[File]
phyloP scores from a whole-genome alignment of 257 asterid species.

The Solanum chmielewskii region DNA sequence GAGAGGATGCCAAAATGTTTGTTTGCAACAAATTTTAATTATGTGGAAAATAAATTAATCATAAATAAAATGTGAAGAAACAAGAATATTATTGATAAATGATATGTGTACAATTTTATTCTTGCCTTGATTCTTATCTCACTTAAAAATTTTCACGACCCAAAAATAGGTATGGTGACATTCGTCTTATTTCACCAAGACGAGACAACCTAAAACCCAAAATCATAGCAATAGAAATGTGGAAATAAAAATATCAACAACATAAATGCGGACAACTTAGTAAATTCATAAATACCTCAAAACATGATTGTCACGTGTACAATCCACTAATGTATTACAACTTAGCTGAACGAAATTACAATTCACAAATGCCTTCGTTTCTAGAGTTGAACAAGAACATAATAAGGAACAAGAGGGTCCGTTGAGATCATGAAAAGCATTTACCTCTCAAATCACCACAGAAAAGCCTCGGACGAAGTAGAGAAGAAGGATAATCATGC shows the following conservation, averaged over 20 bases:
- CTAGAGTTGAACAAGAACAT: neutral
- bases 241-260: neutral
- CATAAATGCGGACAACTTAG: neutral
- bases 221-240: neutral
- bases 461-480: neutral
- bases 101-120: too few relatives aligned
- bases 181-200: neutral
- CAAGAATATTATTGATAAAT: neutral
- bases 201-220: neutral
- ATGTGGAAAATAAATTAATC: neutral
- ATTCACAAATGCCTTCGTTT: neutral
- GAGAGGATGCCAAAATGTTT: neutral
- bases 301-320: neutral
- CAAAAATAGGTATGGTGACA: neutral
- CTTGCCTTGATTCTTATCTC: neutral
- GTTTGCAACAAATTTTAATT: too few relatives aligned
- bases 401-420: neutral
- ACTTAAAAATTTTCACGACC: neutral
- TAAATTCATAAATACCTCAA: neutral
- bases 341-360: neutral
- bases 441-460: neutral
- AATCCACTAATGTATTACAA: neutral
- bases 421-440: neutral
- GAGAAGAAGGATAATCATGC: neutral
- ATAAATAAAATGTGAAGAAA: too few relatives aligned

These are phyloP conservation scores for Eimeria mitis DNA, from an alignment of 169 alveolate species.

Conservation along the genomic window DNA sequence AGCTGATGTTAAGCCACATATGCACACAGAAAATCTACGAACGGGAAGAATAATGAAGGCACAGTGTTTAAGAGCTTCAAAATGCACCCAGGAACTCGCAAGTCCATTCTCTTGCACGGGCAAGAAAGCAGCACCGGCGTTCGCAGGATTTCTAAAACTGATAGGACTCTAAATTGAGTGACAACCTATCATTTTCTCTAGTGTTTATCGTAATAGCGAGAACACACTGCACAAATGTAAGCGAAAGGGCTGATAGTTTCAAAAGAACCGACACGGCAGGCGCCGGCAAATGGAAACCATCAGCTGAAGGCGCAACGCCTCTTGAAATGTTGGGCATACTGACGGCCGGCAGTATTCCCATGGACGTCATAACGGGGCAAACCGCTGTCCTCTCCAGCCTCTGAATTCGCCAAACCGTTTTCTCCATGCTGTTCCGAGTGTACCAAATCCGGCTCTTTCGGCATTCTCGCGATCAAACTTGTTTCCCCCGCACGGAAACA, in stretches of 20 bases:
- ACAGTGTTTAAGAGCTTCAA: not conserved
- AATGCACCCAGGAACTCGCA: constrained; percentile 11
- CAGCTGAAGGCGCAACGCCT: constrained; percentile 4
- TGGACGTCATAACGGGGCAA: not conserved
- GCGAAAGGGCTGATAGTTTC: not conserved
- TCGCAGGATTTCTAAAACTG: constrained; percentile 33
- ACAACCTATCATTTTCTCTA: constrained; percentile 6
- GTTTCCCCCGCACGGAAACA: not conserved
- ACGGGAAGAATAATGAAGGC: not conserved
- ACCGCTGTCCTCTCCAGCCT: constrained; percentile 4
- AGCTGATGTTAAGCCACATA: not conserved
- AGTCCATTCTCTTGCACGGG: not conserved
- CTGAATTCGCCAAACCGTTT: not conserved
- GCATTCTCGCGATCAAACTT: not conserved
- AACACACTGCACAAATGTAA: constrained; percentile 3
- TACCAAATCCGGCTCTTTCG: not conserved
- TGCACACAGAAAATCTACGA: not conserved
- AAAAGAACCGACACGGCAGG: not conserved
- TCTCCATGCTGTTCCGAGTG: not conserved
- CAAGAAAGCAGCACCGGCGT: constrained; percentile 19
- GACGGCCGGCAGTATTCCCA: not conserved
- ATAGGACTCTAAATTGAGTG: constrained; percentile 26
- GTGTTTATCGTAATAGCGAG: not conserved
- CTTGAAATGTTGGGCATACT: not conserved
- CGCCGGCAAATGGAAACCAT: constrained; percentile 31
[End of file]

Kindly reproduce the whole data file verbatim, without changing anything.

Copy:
phyloP scores from a whole-genome alignment of 257 asterid species.

The Solanum chmielewskii region DNA sequence GAGAGGATGCCAAAATGTTTGTTTGCAACAAATTTTAATTATGTGGAAAATAAATTAATCATAAATAAAATGTGAAGAAACAAGAATATTATTGATAAATGATATGTGTACAATTTTATTCTTGCCTTGATTCTTATCTCACTTAAAAATTTTCACGACCCAAAAATAGGTATGGTGACATTCGTCTTATTTCACCAAGACGAGACAACCTAAAACCCAAAATCATAGCAATAGAAATGTGGAAATAAAAATATCAACAACATAAATGCGGACAACTTAGTAAATTCATAAATACCTCAAAACATGATTGTCACGTGTACAATCCACTAATGTATTACAACTTAGCTGAACGAAATTACAATTCACAAATGCCTTCGTTTCTAGAGTTGAACAAGAACATAATAAGGAACAAGAGGGTCCGTTGAGATCATGAAAAGCATTTACCTCTCAAATCACCACAGAAAAGCCTCGGACGAAGTAGAGAAGAAGGATAATCATGC shows the following conservation, averaged over 20 bases:
- CTAGAGTTGAACAAGAACAT: neutral
- bases 241-260: neutral
- CATAAATGCGGACAACTTAG: neutral
- bases 221-240: neutral
- bases 461-480: neutral
- bases 101-120: too few relatives aligned
- bases 181-200: neutral
- CAAGAATATTATTGATAAAT: neutral
- bases 201-220: neutral
- ATGTGGAAAATAAATTAATC: neutral
- ATTCACAAATGCCTTCGTTT: neutral
- GAGAGGATGCCAAAATGTTT: neutral
- bases 301-320: neutral
- CAAAAATAGGTATGGTGACA: neutral
- CTTGCCTTGATTCTTATCTC: neutral
- GTTTGCAACAAATTTTAATT: too few relatives aligned
- bases 401-420: neutral
- ACTTAAAAATTTTCACGACC: neutral
- TAAATTCATAAATACCTCAA: neutral
- bases 341-360: neutral
- bases 441-460: neutral
- AATCCACTAATGTATTACAA: neutral
- bases 421-440: neutral
- GAGAAGAAGGATAATCATGC: neutral
- ATAAATAAAATGTGAAGAAA: too few relatives aligned

These are phyloP conservation scores for Eimeria mitis DNA, from an alignment of 169 alveolate species.

Conservation along the genomic window DNA sequence AGCTGATGTTAAGCCACATATGCACACAGAAAATCTACGAACGGGAAGAATAATGAAGGCACAGTGTTTAAGAGCTTCAAAATGCACCCAGGAACTCGCAAGTCCATTCTCTTGCACGGGCAAGAAAGCAGCACCGGCGTTCGCAGGATTTCTAAAACTGATAGGACTCTAAATTGAGTGACAACCTATCATTTTCTCTAGTGTTTATCGTAATAGCGAGAACACACTGCACAAATGTAAGCGAAAGGGCTGATAGTTTCAAAAGAACCGACACGGCAGGCGCCGGCAAATGGAAACCATCAGCTGAAGGCGCAACGCCTCTTGAAATGTTGGGCATACTGACGGCCGGCAGTATTCCCATGGACGTCATAACGGGGCAAACCGCTGTCCTCTCCAGCCTCTGAATTCGCCAAACCGTTTTCTCCATGCTGTTCCGAGTGTACCAAATCCGGCTCTTTCGGCATTCTCGCGATCAAACTTGTTTCCCCCGCACGGAAACA, in stretches of 20 bases:
- ACAGTGTTTAAGAGCTTCAA: not conserved
- AATGCACCCAGGAACTCGCA: constrained; percentile 11
- CAGCTGAAGGCGCAACGCCT: constrained; percentile 4
- TGGACGTCATAACGGGGCAA: not conserved
- GCGAAAGGGCTGATAGTTTC: not conserved
- TCGCAGGATTTCTAAAACTG: constrained; percentile 33
- ACAACCTATCATTTTCTCTA: constrained; percentile 6
- GTTTCCCCCGCACGGAAACA: not conserved
- ACGGGAAGAATAATGAAGGC: not conserved
- ACCGCTGTCCTCTCCAGCCT: constrained; percentile 4
- AGCTGATGTTAAGCCACATA: not conserved
- AGTCCATTCTCTTGCACGGG: not conserved
- CTGAATTCGCCAAACCGTTT: not conserved
- GCATTCTCGCGATCAAACTT: not conserved
- AACACACTGCACAAATGTAA: constrained; percentile 3
- TACCAAATCCGGCTCTTTCG: not conserved
- TGCACACAGAAAATCTACGA: not conserved
- AAAAGAACCGACACGGCAGG: not conserved
- TCTCCATGCTGTTCCGAGTG: not conserved
- CAAGAAAGCAGCACCGGCGT: constrained; percentile 19
- GACGGCCGGCAGTATTCCCA: not conserved
- ATAGGACTCTAAATTGAGTG: constrained; percentile 26
- GTGTTTATCGTAATAGCGAG: not conserved
- CTTGAAATGTTGGGCATACT: not conserved
- CGCCGGCAAATGGAAACCAT: constrained; percentile 31